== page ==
It’s a pandemic year, but unlike other central banks, the Reserve Bank of India (RBI) has been resisting deficit monetisation and aggressive balance sheet expansion. In FY21, its balance sheet grew by a modest Rs 3.5 lakh crore as against an unprecedented Rs 12 lakh crore expansion seen in FY20 (including the peak months of the pandemic’s first wave: March- June, 2020). But the numbers aren’t strictly comparable since the RBI presented a truncated balance sheet of nine months (July 2020-March 2021) aligning its accounts with government finances, which follow a April-March cycle for the fiscal year.
Prior to this, the RBI followed a July-June cycle. Based on RBI’s assets and liabilities published weekly, in absolute terms, the central bank’s balance sheet grew from Rs 53.3 lakh crore as on June, 2020 to Rs 56.8 lakh crore as on March, 2021. The weekly data releases are generally considered accurate, though the final figures will be presented in the annual report to be released shortly.
In percentage terms, the balance sheet stands at 29 per cent of GDP, the highest in recent times, but that’s largely due to the contraction in GDP seen last fiscal year. Like other major central banks that adopted expansionary liquidity policies to fight the pandemic, the RBI too was aggressive initially, mopping up bonds and building forex reserves. But gradually, it settled for conservative expansion building forex assets.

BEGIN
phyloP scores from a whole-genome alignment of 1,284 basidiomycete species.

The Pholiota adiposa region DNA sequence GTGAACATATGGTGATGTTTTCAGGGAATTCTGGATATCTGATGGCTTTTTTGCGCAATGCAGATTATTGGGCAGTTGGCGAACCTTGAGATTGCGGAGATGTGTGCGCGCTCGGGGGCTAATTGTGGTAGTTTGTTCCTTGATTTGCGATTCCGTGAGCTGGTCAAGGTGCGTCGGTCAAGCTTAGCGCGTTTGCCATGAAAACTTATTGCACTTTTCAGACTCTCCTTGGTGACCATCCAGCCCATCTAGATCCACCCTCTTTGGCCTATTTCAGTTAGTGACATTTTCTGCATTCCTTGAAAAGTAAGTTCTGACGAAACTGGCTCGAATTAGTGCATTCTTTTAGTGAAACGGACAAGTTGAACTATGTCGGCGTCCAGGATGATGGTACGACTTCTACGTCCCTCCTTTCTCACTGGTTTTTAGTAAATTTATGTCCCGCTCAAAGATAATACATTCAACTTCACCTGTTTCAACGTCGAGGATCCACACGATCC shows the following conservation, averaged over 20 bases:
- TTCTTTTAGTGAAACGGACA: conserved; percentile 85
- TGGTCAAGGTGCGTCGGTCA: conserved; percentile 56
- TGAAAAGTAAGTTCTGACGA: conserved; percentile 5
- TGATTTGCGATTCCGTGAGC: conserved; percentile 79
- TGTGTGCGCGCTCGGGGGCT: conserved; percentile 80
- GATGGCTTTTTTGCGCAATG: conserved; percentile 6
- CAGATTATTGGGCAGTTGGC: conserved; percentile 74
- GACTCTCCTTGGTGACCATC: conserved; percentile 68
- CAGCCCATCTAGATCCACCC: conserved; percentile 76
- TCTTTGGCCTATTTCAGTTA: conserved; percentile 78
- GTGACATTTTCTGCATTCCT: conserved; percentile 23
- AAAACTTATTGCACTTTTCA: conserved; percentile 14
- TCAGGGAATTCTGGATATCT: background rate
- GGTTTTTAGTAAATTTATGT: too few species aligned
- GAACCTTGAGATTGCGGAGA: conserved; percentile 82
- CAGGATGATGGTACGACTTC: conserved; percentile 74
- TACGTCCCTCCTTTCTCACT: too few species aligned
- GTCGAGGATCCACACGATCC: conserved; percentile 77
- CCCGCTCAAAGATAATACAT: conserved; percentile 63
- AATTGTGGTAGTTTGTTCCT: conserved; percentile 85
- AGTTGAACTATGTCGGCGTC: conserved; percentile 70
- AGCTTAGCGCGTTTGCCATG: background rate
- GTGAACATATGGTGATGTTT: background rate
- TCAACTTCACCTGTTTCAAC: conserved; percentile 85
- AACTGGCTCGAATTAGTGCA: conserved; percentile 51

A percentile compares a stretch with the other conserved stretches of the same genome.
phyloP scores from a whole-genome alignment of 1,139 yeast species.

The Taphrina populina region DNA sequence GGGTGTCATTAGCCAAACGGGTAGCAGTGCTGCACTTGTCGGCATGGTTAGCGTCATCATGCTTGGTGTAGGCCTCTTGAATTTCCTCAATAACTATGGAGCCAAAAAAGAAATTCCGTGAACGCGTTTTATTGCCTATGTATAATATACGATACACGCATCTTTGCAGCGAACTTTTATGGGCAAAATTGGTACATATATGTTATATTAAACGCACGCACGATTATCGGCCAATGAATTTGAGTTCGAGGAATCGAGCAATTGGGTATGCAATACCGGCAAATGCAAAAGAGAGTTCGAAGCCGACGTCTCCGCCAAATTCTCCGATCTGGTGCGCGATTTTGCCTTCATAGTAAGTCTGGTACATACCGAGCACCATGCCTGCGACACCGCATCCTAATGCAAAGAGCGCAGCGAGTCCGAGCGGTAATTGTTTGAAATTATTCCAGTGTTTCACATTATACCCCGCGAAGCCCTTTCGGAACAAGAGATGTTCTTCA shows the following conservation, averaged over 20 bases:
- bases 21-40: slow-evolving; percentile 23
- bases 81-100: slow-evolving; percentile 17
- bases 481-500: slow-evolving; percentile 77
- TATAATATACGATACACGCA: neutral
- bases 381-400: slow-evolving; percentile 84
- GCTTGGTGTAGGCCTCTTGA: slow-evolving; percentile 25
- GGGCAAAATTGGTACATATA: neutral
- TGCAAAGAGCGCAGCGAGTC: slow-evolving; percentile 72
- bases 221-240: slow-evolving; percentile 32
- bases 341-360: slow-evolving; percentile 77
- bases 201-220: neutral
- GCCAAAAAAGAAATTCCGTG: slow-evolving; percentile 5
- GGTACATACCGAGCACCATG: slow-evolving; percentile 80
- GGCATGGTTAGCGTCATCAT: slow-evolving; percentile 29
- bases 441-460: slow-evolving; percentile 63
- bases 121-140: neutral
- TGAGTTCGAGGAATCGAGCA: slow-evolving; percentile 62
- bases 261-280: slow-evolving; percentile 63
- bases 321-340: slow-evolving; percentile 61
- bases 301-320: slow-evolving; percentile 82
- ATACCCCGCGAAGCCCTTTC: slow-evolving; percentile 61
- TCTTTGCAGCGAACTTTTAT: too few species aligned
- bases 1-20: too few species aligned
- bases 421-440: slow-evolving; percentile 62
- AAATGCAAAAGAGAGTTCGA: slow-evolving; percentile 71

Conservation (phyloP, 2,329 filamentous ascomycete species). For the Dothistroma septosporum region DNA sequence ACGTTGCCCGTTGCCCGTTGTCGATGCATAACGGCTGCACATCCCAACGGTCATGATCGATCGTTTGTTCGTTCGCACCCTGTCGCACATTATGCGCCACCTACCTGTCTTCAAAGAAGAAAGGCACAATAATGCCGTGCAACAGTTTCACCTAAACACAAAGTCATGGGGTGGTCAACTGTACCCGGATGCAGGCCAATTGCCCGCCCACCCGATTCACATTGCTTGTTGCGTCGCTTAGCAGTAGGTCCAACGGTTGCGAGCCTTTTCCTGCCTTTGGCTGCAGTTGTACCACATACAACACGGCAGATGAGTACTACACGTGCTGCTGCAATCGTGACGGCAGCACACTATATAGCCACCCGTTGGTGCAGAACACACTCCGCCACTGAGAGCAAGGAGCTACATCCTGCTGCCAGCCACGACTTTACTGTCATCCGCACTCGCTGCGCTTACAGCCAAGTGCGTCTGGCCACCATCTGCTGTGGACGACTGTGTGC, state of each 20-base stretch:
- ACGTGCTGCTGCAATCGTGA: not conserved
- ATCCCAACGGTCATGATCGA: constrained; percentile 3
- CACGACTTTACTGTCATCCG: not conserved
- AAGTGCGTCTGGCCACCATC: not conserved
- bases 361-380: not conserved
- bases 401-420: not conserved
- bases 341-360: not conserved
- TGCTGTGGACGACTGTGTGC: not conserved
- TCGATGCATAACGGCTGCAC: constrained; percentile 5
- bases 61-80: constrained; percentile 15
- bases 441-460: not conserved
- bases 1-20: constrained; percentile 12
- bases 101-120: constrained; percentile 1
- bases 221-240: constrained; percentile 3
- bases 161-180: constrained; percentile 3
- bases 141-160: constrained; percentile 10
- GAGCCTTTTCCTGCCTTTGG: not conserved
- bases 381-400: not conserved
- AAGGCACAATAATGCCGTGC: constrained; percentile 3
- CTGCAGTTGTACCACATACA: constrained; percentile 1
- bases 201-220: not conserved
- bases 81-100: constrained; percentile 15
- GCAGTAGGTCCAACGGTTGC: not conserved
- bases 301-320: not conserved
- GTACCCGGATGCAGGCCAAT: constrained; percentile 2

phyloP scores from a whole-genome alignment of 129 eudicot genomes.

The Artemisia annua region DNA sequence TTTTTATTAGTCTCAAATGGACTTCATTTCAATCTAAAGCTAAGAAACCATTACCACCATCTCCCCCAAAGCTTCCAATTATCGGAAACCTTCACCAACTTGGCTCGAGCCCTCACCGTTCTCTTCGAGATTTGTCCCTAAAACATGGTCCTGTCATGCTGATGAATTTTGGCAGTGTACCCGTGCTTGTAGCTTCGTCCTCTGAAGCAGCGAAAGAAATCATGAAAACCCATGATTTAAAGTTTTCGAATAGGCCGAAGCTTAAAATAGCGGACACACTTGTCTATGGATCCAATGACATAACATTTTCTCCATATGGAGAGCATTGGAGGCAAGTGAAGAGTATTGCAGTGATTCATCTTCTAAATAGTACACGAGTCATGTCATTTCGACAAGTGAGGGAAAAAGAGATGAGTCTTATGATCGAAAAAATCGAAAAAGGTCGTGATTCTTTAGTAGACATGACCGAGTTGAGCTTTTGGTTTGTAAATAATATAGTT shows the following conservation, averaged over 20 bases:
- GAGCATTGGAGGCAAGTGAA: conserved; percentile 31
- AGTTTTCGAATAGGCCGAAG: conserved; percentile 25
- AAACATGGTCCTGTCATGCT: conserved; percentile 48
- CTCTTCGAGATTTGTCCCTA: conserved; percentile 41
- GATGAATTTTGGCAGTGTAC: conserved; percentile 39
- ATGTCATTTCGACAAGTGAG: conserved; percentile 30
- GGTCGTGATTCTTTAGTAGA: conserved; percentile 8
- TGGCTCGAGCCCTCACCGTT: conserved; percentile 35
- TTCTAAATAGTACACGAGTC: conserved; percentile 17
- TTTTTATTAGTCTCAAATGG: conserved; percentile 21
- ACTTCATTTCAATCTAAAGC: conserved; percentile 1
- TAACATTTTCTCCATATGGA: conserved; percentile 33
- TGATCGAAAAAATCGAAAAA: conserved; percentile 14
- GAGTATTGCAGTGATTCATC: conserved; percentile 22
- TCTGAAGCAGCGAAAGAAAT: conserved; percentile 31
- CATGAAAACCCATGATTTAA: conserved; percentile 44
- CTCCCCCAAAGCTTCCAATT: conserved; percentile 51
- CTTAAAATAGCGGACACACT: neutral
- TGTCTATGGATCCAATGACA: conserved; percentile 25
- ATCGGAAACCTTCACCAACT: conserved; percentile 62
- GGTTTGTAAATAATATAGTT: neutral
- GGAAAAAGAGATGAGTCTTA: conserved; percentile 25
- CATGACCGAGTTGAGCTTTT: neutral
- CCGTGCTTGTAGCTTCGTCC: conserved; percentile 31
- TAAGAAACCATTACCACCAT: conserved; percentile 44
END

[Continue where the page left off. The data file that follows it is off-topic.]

As on March 2021, they stood at Rs 39.3 lakh crore, or 69 per cent of RBI’s total assets. Compared to last year, the net addition is only about Rs 3.7 lakh crore. Forex assets are considered the best way to expand balance sheets, but it could be a strain on currency and are also low-yield, given near-zero global interest rates. Likewise, even though the RBI aggressively bought bonds initially, the total expansion in bond holdings between June 2020 and March 2021 isn’t noticeably excessive at Rs 1.6 lakh crore.
This, despite the waning appetite among bondholders and a rising chorus for direct monetisation (a method where RBI buys bonds from the government directly instead of from financial intermediaries, and prints money). Governor Shaktikanta Das stood his ground, perhaps because direct monetisation expands the balance sheet permanently and comes with its own drawbacks. Instead, he opted for unconventional open market operations, taking a temporary spike in the balance sheet.
To counter the increase in assets (bonds in this case), RBI must increase its liabilites by an equivalent amount by printing money, which partly explains the rise in currency in circulation, which is at an all-time high at roughly Rs 29 lakh crore. This may not be entirely due to Indians’ ‘dash for cash’, because currency withdrawals reduce both banking deposits and statutory CRR balances (which banks deposit with the RBI). But last year, the former grew by 11.5 per cent, while the latter remained unchanged at Rs 5-6 lakh crore.
Any new notes issued must be backed by foreign currency assets or gold, which also partly explains the massive spike in forex assets, both in FY20 and FY21. So here’s the thing. The unusual purchase of bonds directly or indirectly involves money printing, on which RBI earns seigniorage, while it also gets interest on the bonds and securities it holds. Both will eventually be passed on as surplus transfers to the government, which perhaps explains Friday’s unexpected Rs 1 lakh crore dividend bonanza.